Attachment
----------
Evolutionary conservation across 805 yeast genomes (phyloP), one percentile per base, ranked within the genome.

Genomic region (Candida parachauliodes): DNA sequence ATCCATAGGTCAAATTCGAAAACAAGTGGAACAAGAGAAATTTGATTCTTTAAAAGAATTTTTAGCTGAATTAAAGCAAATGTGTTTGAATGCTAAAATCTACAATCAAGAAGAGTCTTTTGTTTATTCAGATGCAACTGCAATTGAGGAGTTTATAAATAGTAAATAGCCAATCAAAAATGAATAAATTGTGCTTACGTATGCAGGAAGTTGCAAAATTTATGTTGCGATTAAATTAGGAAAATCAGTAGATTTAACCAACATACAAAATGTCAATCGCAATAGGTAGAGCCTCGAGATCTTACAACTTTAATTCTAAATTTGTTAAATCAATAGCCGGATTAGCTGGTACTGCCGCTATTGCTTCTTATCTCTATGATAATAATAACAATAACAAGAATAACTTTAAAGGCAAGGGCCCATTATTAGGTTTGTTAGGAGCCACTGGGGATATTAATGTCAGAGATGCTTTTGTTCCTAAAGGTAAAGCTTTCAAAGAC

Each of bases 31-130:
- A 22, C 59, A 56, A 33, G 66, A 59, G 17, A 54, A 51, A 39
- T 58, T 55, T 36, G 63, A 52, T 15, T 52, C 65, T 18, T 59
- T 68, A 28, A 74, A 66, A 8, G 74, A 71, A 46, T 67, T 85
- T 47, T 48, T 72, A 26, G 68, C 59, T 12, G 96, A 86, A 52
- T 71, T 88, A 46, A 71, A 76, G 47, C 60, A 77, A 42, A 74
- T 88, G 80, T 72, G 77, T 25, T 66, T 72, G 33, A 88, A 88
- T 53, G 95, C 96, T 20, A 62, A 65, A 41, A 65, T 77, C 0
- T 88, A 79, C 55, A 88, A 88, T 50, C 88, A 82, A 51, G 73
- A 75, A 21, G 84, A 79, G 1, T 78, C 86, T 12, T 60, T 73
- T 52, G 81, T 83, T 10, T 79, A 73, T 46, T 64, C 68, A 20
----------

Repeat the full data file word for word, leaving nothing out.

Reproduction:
Evolutionary conservation across 805 yeast genomes (phyloP), one percentile per base, ranked within the genome.

Genomic region (Candida parachauliodes): DNA sequence ATCCATAGGTCAAATTCGAAAACAAGTGGAACAAGAGAAATTTGATTCTTTAAAAGAATTTTTAGCTGAATTAAAGCAAATGTGTTTGAATGCTAAAATCTACAATCAAGAAGAGTCTTTTGTTTATTCAGATGCAACTGCAATTGAGGAGTTTATAAATAGTAAATAGCCAATCAAAAATGAATAAATTGTGCTTACGTATGCAGGAAGTTGCAAAATTTATGTTGCGATTAAATTAGGAAAATCAGTAGATTTAACCAACATACAAAATGTCAATCGCAATAGGTAGAGCCTCGAGATCTTACAACTTTAATTCTAAATTTGTTAAATCAATAGCCGGATTAGCTGGTACTGCCGCTATTGCTTCTTATCTCTATGATAATAATAACAATAACAAGAATAACTTTAAAGGCAAGGGCCCATTATTAGGTTTGTTAGGAGCCACTGGGGATATTAATGTCAGAGATGCTTTTGTTCCTAAAGGTAAAGCTTTCAAAGAC

Each of bases 31-130:
- A 22, C 59, A 56, A 33, G 66, A 59, G 17, A 54, A 51, A 39
- T 58, T 55, T 36, G 63, A 52, T 15, T 52, C 65, T 18, T 59
- T 68, A 28, A 74, A 66, A 8, G 74, A 71, A 46, T 67, T 85
- T 47, T 48, T 72, A 26, G 68, C 59, T 12, G 96, A 86, A 52
- T 71, T 88, A 46, A 71, A 76, G 47, C 60, A 77, A 42, A 74
- T 88, G 80, T 72, G 77, T 25, T 66, T 72, G 33, A 88, A 88
- T 53, G 95, C 96, T 20, A 62, A 65, A 41, A 65, T 77, C 0
- T 88, A 79, C 55, A 88, A 88, T 50, C 88, A 82, A 51, G 73
- A 75, A 21, G 84, A 79, G 1, T 78, C 86, T 12, T 60, T 73
- T 52, G 81, T 83, T 10, T 79, A 73, T 46, T 64, C 68, A 20